Boorish Lawrenson

Germany midfielder Christoph Kramer helped from the field during the World Cup finalKramer has subsequently said that he couldn't remember anything of the first half the game. He looked awful as he left the pitch, eyes glazed and with a look of 'where am I and what is happening?' etched all over his features. His departure made for a telling counterpoint to the boorish, old-school tough guy commentary of the BBC's Mark Lawrenson, who was persistently sarcastic at players' injuries throughout the tournament and objected to the Argentinian players calling - sportingly - for the ball to be put out of play when Kramer lay stricken. Lawrenson further demonstrated an apparent ignorance of what happens with head injuries when saying, as Kramer groggily waited to come back on, "He's fine. He's jogging round the pitch now."

Thankfully, albeit that he was taken off looking anything but fine just under quarter of an hour later, Kramer does seem to be fine. So, too, was Tottenham goalkeeper Hugo Lloris, despite playing on after a head injury last November. Likewise, we hope, Pereira and Mascherano.

But here's the rub: when it comes to head injuries, we just don't know what damage may have been done. And a minute or two of pitchside assessment, when a player has been knocked out or is as visibly awry as Kramer, is woefully inadequate.

Fifpro, the world players' union, has rightly criticised Fifa for failing to protect the players upon which its tournament depends. The union predicts "a tidal wave [of compensation claims] that will engulf" professional football, unless a protocol regarding concussion is adopted as part of the rules of the game. Radically, and yet sensibly, Fifpro also calls for a review of the laws of the game to compensate a team if it goes down to 10 men while a head injury is being assessed.

Prevention is better than cure

And assessment is crucial. We don't want professional football to end up like the NFL in the United States, or the NHL, where significant class action litigation over head injuries is now a fact of life. Not because of bogus objections to people suing for compensation, but because we don't want to see people needlessly injured. The fact is that a head injury can be fatal; it can lead to Second Impact Syndrome, when a later blow on top of the first one leads to brain damage or death.

Proper attention to head injuries is vital. It is essential that Fifa and the game's national governing bodies around the world take action to ensure that prevention is better than cure - for the fundamental reason that when it comes to a head injury, there may well not be a cure.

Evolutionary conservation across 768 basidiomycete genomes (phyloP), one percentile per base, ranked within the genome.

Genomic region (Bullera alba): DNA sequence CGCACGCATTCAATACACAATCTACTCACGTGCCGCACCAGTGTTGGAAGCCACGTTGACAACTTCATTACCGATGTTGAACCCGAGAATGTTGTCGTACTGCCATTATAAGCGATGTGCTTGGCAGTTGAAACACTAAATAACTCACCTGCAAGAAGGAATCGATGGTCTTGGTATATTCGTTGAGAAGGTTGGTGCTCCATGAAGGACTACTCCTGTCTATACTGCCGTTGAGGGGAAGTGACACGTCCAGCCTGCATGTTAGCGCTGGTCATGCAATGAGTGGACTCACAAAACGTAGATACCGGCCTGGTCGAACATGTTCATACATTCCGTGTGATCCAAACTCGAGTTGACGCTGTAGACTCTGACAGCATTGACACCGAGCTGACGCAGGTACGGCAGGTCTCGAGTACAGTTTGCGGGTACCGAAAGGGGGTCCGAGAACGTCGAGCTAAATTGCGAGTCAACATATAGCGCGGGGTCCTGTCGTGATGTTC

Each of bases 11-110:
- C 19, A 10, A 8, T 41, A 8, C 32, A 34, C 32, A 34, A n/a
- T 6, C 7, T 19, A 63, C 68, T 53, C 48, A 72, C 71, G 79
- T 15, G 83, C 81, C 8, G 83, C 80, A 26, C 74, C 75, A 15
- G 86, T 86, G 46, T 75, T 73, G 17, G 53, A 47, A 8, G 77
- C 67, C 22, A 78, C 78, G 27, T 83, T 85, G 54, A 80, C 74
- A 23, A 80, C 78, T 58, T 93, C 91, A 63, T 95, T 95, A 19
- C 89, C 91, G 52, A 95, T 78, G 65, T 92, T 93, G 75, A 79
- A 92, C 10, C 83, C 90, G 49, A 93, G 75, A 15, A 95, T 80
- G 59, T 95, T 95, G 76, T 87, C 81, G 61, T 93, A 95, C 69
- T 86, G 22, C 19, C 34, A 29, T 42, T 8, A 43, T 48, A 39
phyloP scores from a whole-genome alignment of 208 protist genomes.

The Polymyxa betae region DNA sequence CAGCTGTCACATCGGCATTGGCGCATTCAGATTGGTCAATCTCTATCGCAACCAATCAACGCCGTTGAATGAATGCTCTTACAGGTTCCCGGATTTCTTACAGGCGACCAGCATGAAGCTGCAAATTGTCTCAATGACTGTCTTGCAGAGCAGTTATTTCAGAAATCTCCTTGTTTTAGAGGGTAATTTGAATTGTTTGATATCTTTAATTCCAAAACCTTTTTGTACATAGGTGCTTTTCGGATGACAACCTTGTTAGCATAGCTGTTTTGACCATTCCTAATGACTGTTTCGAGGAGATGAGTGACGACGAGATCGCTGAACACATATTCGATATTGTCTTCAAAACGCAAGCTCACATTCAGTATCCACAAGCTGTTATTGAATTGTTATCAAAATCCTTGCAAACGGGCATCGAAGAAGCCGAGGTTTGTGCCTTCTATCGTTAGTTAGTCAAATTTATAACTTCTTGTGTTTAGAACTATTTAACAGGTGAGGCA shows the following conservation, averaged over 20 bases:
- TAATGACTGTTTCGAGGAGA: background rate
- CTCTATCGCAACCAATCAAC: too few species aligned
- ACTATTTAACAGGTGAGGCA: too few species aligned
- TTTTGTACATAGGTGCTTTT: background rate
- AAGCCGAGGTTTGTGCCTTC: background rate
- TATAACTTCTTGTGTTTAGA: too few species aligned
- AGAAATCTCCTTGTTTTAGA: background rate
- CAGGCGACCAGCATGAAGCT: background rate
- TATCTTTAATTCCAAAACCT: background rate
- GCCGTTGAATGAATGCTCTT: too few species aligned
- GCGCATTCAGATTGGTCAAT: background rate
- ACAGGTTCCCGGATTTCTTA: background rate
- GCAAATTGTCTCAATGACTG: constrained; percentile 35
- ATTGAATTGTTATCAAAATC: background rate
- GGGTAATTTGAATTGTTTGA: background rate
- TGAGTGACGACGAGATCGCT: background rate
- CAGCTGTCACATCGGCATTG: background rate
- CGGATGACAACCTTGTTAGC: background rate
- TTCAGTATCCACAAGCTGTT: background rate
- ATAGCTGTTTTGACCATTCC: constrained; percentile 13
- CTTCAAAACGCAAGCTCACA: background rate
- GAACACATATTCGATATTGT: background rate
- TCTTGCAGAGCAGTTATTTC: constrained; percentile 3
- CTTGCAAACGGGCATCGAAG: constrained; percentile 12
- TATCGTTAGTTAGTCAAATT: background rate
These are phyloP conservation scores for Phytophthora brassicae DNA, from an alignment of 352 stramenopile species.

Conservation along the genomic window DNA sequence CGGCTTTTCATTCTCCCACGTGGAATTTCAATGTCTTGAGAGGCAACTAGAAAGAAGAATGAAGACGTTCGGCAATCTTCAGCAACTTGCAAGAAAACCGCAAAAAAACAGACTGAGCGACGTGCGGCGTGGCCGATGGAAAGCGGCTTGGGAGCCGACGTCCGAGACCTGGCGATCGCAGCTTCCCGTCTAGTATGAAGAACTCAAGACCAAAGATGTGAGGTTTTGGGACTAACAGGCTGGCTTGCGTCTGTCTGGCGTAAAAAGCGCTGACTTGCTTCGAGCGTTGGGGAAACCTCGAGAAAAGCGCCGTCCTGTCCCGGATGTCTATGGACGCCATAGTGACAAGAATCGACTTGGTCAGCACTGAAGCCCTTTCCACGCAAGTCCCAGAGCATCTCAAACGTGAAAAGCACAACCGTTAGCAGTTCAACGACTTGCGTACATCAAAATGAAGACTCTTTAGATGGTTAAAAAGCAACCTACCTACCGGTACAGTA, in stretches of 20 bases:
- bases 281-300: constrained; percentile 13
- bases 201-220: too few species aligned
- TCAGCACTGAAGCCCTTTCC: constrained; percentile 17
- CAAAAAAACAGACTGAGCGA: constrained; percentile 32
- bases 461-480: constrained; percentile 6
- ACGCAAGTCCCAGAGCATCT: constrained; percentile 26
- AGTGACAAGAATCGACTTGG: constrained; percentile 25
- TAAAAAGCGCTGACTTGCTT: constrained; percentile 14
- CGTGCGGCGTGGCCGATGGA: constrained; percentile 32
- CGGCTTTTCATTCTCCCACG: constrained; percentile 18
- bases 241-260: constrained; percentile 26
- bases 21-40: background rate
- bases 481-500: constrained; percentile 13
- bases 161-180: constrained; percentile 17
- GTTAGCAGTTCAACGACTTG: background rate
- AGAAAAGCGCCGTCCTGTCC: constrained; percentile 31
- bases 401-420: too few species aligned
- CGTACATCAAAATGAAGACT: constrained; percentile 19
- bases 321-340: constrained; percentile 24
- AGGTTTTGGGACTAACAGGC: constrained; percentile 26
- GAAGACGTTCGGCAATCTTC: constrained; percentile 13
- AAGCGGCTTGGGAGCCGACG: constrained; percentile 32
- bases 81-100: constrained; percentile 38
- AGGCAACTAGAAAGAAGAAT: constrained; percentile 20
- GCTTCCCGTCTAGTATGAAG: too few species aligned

Let's give thanks to the continuing recovery of Christoph Kramer and his colleagues - and pray that a professional football match is not one day the scene of a fatal head injury because of governing body negligence.

Tuesday, 24 June 2014

The Health and Safety at Work Act turns 40. An anniversary to celebrate

Turning 40 isn't always a welcome event. We tend to lament the formal entry into middle age and, in some cases, deal with it in a curious way - perhaps going and buying a Harley Davidson motorbike, or setting off to climb Mont Blanc. Some of us even deny that turning 40 has happened.

But this year, a 40th anniversary should be applauded and publicised as much as possible. Granted, it's not a human one. I'm referring, though, to something created by human beings and made into the law of the land: the Health and Safety at Work Act, 1974.
Health & Safety Sign

The Act received the Royal Assent on 31 July 1974. For all that the redtops insist on running stories bemoaning the 'nanny state' and claiming that it's a result of this piece of legislation, they're wrong. The Health and Safety at Work Act has changed our lives immeasurably for the better.

Before the Act came into being, fatalities to employees covered by the legislation then in place stood at 651. Hundreds of thousands of people were being injured. But last year, as this piece from the Telegraph reports, the number of fatalities at work was down to 148 and non-fatal injuries have dropped by more than 75 per cent. This is a result of the Act and, indeed, the actual reduction may well be greater: back in the early seventies, data for sectors not covered by health and safety law was not collated.